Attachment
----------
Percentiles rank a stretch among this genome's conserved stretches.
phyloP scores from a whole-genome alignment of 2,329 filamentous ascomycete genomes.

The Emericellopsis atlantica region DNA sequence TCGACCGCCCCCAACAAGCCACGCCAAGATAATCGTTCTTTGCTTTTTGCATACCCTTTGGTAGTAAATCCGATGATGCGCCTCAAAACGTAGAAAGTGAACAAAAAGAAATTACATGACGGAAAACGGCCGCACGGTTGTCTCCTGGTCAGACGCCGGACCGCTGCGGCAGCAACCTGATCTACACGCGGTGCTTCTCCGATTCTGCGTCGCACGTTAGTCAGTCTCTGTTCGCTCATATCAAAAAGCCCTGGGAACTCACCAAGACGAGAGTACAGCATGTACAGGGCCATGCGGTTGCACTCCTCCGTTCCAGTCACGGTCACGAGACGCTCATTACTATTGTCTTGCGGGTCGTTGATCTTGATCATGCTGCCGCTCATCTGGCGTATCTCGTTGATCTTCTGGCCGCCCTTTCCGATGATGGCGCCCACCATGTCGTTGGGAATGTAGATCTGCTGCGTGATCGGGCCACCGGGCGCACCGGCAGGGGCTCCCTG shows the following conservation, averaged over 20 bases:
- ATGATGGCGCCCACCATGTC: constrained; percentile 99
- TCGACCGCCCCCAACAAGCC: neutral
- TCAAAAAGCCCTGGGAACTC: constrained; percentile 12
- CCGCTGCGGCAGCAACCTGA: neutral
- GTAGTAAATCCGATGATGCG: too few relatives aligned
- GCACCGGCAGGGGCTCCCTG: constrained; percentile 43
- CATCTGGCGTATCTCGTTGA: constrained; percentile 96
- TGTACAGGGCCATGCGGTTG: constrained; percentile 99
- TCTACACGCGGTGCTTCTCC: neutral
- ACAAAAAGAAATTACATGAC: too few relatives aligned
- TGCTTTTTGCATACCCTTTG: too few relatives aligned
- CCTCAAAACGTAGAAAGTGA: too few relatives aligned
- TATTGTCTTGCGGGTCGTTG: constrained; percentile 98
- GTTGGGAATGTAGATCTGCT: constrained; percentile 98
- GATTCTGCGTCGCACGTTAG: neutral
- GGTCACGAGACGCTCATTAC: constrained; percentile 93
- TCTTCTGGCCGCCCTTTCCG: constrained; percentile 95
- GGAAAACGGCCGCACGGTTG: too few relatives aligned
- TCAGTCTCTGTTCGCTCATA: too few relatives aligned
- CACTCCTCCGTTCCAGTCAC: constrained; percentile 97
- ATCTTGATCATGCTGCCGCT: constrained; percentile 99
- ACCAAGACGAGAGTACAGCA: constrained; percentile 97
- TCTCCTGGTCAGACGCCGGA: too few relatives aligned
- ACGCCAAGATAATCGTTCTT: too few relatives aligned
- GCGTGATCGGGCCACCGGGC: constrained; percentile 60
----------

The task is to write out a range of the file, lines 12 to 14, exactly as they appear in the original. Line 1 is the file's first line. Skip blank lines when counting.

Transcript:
- TCTACACGCGGTGCTTCTCC: neutral
- ACAAAAAGAAATTACATGAC: too few relatives aligned
- TGCTTTTTGCATACCCTTTG: too few relatives aligned